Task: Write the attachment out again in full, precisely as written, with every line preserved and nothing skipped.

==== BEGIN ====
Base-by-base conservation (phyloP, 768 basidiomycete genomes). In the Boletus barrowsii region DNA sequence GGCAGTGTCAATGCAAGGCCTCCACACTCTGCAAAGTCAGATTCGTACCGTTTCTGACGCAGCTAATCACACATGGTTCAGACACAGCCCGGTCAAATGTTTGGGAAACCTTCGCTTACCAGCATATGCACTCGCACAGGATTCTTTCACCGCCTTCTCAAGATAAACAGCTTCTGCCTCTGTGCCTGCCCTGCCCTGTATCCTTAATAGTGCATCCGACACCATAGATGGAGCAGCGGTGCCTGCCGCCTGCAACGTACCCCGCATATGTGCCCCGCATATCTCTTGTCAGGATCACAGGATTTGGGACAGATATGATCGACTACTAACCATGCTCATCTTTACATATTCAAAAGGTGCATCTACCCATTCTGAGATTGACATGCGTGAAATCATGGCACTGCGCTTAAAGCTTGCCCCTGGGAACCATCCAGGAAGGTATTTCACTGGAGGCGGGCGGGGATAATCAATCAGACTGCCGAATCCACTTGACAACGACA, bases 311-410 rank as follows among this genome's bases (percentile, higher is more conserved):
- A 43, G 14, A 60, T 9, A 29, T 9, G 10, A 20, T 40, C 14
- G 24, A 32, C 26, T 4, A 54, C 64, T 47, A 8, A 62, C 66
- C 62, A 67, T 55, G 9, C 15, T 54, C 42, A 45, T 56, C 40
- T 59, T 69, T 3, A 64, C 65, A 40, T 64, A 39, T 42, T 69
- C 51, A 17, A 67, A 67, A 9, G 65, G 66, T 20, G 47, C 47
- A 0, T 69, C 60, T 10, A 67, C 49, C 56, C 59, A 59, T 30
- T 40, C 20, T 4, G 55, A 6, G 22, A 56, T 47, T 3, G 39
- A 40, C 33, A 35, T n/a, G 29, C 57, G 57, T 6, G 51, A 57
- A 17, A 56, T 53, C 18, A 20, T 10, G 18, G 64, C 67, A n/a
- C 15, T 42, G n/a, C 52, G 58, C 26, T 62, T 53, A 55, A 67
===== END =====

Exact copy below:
Base-by-base conservation (phyloP, 768 basidiomycete genomes). In the Boletus barrowsii region DNA sequence GGCAGTGTCAATGCAAGGCCTCCACACTCTGCAAAGTCAGATTCGTACCGTTTCTGACGCAGCTAATCACACATGGTTCAGACACAGCCCGGTCAAATGTTTGGGAAACCTTCGCTTACCAGCATATGCACTCGCACAGGATTCTTTCACCGCCTTCTCAAGATAAACAGCTTCTGCCTCTGTGCCTGCCCTGCCCTGTATCCTTAATAGTGCATCCGACACCATAGATGGAGCAGCGGTGCCTGCCGCCTGCAACGTACCCCGCATATGTGCCCCGCATATCTCTTGTCAGGATCACAGGATTTGGGACAGATATGATCGACTACTAACCATGCTCATCTTTACATATTCAAAAGGTGCATCTACCCATTCTGAGATTGACATGCGTGAAATCATGGCACTGCGCTTAAAGCTTGCCCCTGGGAACCATCCAGGAAGGTATTTCACTGGAGGCGGGCGGGGATAATCAATCAGACTGCCGAATCCACTTGACAACGACA, bases 311-410 rank as follows among this genome's bases (percentile, higher is more conserved):
- A 43, G 14, A 60, T 9, A 29, T 9, G 10, A 20, T 40, C 14
- G 24, A 32, C 26, T 4, A 54, C 64, T 47, A 8, A 62, C 66
- C 62, A 67, T 55, G 9, C 15, T 54, C 42, A 45, T 56, C 40
- T 59, T 69, T 3, A 64, C 65, A 40, T 64, A 39, T 42, T 69
- C 51, A 17, A 67, A 67, A 9, G 65, G 66, T 20, G 47, C 47
- A 0, T 69, C 60, T 10, A 67, C 49, C 56, C 59, A 59, T 30
- T 40, C 20, T 4, G 55, A 6, G 22, A 56, T 47, T 3, G 39
- A 40, C 33, A 35, T n/a, G 29, C 57, G 57, T 6, G 51, A 57
- A 17, A 56, T 53, C 18, A 20, T 10, G 18, G 64, C 67, A n/a
- C 15, T 42, G n/a, C 52, G 58, C 26, T 62, T 53, A 55, A 67